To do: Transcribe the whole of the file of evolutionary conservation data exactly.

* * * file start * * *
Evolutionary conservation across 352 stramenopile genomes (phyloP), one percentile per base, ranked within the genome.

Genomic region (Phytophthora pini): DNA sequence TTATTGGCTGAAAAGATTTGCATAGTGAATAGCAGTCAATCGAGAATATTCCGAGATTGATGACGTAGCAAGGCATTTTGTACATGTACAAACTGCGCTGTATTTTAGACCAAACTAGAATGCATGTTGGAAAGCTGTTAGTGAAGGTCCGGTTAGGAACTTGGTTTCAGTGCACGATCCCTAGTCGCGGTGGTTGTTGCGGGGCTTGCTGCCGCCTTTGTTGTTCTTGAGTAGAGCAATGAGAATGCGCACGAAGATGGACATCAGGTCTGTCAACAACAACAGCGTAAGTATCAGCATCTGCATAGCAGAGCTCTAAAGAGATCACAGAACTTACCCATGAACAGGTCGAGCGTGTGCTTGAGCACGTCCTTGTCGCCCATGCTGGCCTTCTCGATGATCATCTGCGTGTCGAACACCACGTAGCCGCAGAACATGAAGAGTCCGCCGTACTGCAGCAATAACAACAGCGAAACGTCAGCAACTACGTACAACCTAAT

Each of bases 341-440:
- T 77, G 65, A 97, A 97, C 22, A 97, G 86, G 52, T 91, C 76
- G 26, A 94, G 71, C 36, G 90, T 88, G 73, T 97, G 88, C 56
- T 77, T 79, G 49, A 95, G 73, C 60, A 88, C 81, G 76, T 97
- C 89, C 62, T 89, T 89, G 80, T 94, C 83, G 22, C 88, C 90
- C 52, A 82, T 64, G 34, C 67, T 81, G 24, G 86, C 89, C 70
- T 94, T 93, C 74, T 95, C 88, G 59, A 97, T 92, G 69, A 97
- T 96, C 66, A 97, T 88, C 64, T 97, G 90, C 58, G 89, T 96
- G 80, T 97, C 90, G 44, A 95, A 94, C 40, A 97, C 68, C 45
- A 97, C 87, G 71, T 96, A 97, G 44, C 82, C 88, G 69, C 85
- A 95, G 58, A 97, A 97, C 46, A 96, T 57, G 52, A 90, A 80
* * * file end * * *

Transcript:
Evolutionary conservation across 352 stramenopile genomes (phyloP), one percentile per base, ranked within the genome.

Genomic region (Phytophthora pini): DNA sequence TTATTGGCTGAAAAGATTTGCATAGTGAATAGCAGTCAATCGAGAATATTCCGAGATTGATGACGTAGCAAGGCATTTTGTACATGTACAAACTGCGCTGTATTTTAGACCAAACTAGAATGCATGTTGGAAAGCTGTTAGTGAAGGTCCGGTTAGGAACTTGGTTTCAGTGCACGATCCCTAGTCGCGGTGGTTGTTGCGGGGCTTGCTGCCGCCTTTGTTGTTCTTGAGTAGAGCAATGAGAATGCGCACGAAGATGGACATCAGGTCTGTCAACAACAACAGCGTAAGTATCAGCATCTGCATAGCAGAGCTCTAAAGAGATCACAGAACTTACCCATGAACAGGTCGAGCGTGTGCTTGAGCACGTCCTTGTCGCCCATGCTGGCCTTCTCGATGATCATCTGCGTGTCGAACACCACGTAGCCGCAGAACATGAAGAGTCCGCCGTACTGCAGCAATAACAACAGCGAAACGTCAGCAACTACGTACAACCTAAT

Each of bases 341-440:
- T 77, G 65, A 97, A 97, C 22, A 97, G 86, G 52, T 91, C 76
- G 26, A 94, G 71, C 36, G 90, T 88, G 73, T 97, G 88, C 56
- T 77, T 79, G 49, A 95, G 73, C 60, A 88, C 81, G 76, T 97
- C 89, C 62, T 89, T 89, G 80, T 94, C 83, G 22, C 88, C 90
- C 52, A 82, T 64, G 34, C 67, T 81, G 24, G 86, C 89, C 70
- T 94, T 93, C 74, T 95, C 88, G 59, A 97, T 92, G 69, A 97
- T 96, C 66, A 97, T 88, C 64, T 97, G 90, C 58, G 89, T 96
- G 80, T 97, C 90, G 44, A 95, A 94, C 40, A 97, C 68, C 45
- A 97, C 87, G 71, T 96, A 97, G 44, C 82, C 88, G 69, C 85
- A 95, G 58, A 97, A 97, C 46, A 96, T 57, G 52, A 90, A 80